A Cork priest serving on mission in South Sudan has described in chilling detail how a Jesuit friend and colleague was murdered by gunmen in country last week.
Kenyan native, Fr Victor-Luke Odhiambo, who had studied in Dublin, was shot dead in his compound last Thursday.
"Fr Luke was killed by unknown assailants in the St Peter Claver Jesuit community at 2am”, stated the Irish Jesuit Missions.
“He was Principal of the Mazzolari Teacher’s College and a former headmaster in Jesuit schools.”
“He had strong links to Ireland, having studied philosophy in Milltown Park, Dublin, from 1980-1982.”
Fr Luke’s compound is situated about 600km from Maban, where Cork priest Fr Tony O’Riordan is Director of the Jesuit Refugee Services (JRS).
The gunmen “showed little mercy”, said O’Riordan, speaking from Maban.
“Fr Luke was unwinding after a long day” when he was 'shot dead'," added O’Riordan, a native of Kilmichael.
“The motive behind the killing is unknown nor are the killers known,” he said.
South Sudan is in the grip of a five-year bloody civil war and famine.
Hundreds of thousands of refugees who have fled the conflict live in camps in Maban, the most northern tip of the country.
”We are all very saddened by this violent and senseless death of a friend and dedicated member of our team in South Sudan,” he said.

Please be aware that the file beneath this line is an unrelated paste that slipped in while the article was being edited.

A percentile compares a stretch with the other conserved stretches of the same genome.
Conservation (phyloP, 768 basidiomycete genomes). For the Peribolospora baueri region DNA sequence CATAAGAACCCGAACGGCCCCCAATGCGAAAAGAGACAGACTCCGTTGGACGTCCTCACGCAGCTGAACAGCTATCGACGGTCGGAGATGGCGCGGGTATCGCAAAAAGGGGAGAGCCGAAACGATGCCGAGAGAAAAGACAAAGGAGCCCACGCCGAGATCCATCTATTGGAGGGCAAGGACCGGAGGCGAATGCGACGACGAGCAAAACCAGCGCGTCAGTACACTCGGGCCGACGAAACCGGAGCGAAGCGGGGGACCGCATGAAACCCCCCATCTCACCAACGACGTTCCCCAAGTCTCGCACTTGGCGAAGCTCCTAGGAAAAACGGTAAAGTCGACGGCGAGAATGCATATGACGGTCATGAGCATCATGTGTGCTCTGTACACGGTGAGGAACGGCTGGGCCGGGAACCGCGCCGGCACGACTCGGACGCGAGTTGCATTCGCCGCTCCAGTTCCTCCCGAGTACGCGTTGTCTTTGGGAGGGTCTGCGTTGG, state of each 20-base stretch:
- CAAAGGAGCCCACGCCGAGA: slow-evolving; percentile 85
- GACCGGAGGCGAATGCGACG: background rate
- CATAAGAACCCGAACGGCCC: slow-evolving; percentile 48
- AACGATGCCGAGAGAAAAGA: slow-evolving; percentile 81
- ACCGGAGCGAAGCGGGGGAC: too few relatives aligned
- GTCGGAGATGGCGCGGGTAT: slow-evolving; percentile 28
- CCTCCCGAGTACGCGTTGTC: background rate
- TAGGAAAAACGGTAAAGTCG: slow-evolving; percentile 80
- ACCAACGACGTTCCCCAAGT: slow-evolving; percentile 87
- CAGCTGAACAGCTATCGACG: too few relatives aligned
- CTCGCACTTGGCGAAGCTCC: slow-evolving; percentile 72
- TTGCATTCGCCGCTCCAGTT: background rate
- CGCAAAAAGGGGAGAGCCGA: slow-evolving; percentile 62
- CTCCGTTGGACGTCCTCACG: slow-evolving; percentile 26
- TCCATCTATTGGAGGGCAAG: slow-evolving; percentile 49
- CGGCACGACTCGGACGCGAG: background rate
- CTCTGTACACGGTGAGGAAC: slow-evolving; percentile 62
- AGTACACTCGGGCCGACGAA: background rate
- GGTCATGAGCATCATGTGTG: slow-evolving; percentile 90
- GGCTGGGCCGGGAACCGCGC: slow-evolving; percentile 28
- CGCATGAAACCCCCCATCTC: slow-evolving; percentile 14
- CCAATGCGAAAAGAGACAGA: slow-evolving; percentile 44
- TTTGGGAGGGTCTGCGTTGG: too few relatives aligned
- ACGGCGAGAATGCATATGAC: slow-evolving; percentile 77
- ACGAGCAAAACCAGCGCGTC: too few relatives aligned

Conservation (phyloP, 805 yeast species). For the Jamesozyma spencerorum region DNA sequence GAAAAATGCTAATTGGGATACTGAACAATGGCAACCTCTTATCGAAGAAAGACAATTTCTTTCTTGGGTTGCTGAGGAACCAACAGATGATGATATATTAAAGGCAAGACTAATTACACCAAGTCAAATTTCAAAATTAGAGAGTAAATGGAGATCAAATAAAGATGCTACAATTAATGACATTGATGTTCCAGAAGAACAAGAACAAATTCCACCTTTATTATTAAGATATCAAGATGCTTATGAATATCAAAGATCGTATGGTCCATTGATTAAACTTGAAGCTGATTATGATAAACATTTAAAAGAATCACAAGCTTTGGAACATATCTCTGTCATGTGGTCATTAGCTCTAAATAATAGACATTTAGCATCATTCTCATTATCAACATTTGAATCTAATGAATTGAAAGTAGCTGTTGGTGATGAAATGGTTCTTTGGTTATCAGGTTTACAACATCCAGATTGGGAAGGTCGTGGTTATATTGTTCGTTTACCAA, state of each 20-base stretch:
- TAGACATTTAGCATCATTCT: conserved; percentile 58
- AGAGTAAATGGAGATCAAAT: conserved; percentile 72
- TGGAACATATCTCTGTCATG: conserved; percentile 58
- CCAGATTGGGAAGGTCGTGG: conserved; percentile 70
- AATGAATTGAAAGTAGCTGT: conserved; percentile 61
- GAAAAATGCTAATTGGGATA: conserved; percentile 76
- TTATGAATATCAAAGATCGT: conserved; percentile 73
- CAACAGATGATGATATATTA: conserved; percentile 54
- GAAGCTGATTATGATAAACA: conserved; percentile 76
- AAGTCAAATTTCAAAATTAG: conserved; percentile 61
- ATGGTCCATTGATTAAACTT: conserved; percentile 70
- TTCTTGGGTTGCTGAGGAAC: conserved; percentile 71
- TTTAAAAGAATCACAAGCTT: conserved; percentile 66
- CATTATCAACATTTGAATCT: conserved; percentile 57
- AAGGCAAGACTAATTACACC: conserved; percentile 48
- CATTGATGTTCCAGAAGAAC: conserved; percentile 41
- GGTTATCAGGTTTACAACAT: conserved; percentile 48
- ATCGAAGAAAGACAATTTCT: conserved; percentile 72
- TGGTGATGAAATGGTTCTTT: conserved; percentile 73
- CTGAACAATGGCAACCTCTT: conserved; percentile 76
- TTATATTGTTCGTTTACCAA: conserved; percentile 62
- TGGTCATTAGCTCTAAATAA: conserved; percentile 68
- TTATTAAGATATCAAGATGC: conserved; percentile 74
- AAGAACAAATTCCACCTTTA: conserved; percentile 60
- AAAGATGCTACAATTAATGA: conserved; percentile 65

O’Riordan said Fr Luke had been “very committed” to his missionary work.
O’Riordan’s compound in Maban was attacked last August by a violent mob.
O’Riordan continues to “pray for peace”.
He said he hoped Luke’s killing “can be one of the last violent and senseless deaths in a country where thousands have died in five years of war.”
The Irish Jesuit Missions stated Fr Luke “gave his life and blood in the service of education and peace”.
Despite the bloodshed in Cueibet, Maban is presently “calm”, O’Riordan said.
“I am safe and well,” he added.
The attack on his compound forced the Jesuit Refugee Service (JRS) to suspend all but critical activities to safeguard its staff.
A violent mob including gunmen stormed the area and burned down a language learning centre.
A programme of rebuilding the centre is continuing.
At the time, around 500 humanitarian workers, were evacuated, however, Fr O’Riordan has remained to continue to help provide education and steer humanitarian aid towards the refugee camps.